“I am pleased to announce the outstanding faculty that will assume these very important administrative roles within the College of Liberal Arts,” Dean Lee Cohen said. “I am confident that each of these units will flourish under their new leadership and I am excited to begin working with them.

“I would also like to thank those individuals who these individuals are following – all of whom served their respective units with exceptional leadership and resourcefulness.”

Though new to the university, Roman comes with both short- and long-term goals for the Department of Biology, which includes growing its faculty and increasing the number of high-impact research projects in diverse areas of the life sciences.

“Our team will accomplish this goal through a multipronged approach that includes improving our ability to conduct state-of-the-art research with new shared-use instrumentation facilities Roman,” said. “We are increasing our efforts at recruiting and retaining academically excellent, driven and curious graduate students. We will also increase the level of discourse with discipline specific journal club courses, a bolstered research seminar series and a departmental retreat.

These increases in research communication will help generate more innovation and provide both incentives and tools for even higher levels of multidisciplinary research, he said.

“By encouraging our faculty to work together in these tasks, we will elevate our research and develop national and international recognition for the areas of strength present in the biology department,” he said.

A member of the Department of Physics and Astronomy faculty since 1996, Bombelli said he is fortunate to have stepped into the position at a time when the department has seen an increase in the number of regular, tenure-track faculty members.

“This has strengthened our already very active and prominent research groups, and put us in a position to attract even higher levels of funding,” he said. “We are a relatively small, friendly department, in which faculty carry out very exciting research, and we plan to use this to raise the quality and diversity of our applicant pool, in both our undergraduate and graduate programs.”

In terms of course offerings, the recent increase in faculty size has been offset by the number of sections needed to teach to serve a much larger overall student population.

“So my goal is to increase the size of the faculty further, to reach a level at which we can teach a really attractive variety of courses,” Bombelli said. “In the short term, this will require the development of a clear vision and expansion plan.”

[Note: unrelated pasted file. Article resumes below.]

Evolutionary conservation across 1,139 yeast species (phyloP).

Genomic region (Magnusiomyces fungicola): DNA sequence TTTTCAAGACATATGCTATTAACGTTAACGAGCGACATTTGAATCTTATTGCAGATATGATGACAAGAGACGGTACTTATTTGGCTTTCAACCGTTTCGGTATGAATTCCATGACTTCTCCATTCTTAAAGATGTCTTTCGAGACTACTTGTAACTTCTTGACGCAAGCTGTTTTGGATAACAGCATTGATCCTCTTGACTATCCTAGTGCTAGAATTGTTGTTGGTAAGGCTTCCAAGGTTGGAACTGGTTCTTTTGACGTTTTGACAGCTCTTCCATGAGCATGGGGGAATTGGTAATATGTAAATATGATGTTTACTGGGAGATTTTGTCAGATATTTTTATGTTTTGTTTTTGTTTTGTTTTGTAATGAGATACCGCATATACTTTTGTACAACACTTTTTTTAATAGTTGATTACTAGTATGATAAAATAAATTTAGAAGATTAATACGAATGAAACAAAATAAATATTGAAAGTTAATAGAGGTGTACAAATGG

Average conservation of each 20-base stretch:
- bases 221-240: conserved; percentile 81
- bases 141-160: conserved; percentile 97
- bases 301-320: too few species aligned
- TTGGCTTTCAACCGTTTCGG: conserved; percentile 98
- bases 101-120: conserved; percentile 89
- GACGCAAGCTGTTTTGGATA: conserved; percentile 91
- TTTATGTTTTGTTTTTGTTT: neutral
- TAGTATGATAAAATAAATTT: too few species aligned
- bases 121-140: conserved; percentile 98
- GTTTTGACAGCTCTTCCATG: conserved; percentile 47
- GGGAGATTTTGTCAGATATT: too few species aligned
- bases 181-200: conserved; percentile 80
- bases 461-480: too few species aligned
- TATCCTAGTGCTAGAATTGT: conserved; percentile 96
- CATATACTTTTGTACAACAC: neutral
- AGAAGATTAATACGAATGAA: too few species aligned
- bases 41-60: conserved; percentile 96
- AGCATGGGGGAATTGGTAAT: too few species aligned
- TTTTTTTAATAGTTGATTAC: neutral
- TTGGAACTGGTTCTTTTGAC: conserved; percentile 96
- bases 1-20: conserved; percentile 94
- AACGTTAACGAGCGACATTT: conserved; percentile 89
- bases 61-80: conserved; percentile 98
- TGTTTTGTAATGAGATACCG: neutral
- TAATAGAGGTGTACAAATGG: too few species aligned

Before coming to Ole Miss, Smith was professor and chair of psychology at the University of Texas at San Antonio.

“My goals are to provide leadership for growth in the department within the environment of UM as a leading research university by supporting faculty and students and through creative problem solving,” she said. “I am fortunate to have a strong positive foundation to build on, thanks to the work of Dr. Michael Allen, who served as department chair for 14 years and who continues to provide invaluable advice during the transition in leadership.”

Barnett joined the faculty in August 2007 and has served as assistant professor of lighting design, assistant chair of theatre arts, vice-chair of the Faculty Senate and chair of the Faculty Senate for the last four years.

“The department will work to ensure that our students have the resources to create wonderful pieces of theater, film and dance,” Barnett said. “They will learn about the artistry, professionalism and critical thinking necessary to generate substantive pieces of work and discover the ways in which they can make a positive difference in our community through the representation of our regional, national and global stories.”

Through collaboration with the other fine arts departments, the Department of Theatre Arts will serve as a cultural corridor through which the community is able to connect with the university, he added.

Dinius, who has been a UM faculty member since 2004, said his first and foremost goal is to make sure that the international studies major remains a program that stands for academic excellence as the number of students continues to grow.

“The Croft Institute now accepts 50 percent more students than it did in 2010, but its faculty has not grown, which means that we have to use our resources very wisely to give students the true ‘Croft’ experience and inspire them to perform at the highest level,” Dinius said.

“Over the next few years, I would like to reshape the curriculum in the international studies major to be more global in outlook, building on our strength in the study of four particular regions – East Asia, Europe, Latin America and the Middle East – and finding ways to think beyond those regions.”

Another priority of Dinius’ would be to place even greater emphasis on undergraduate research, a skillset that has proven to lead to exciting careers for alumni, often in areas of the private sector that one might not immediately associate with research.

“In terms of Croft’s contribution to the university at large, I want to see us even more engaged in the internationalization of our campus,” he said. “This would include expanding the number of international events working with other units on campus, such as the Honors College, the Department of Modern Languages and the Office of Global Engagement, among others.

“Greater internationalization of campus benefits our majors, the student body at large and the Oxford community.”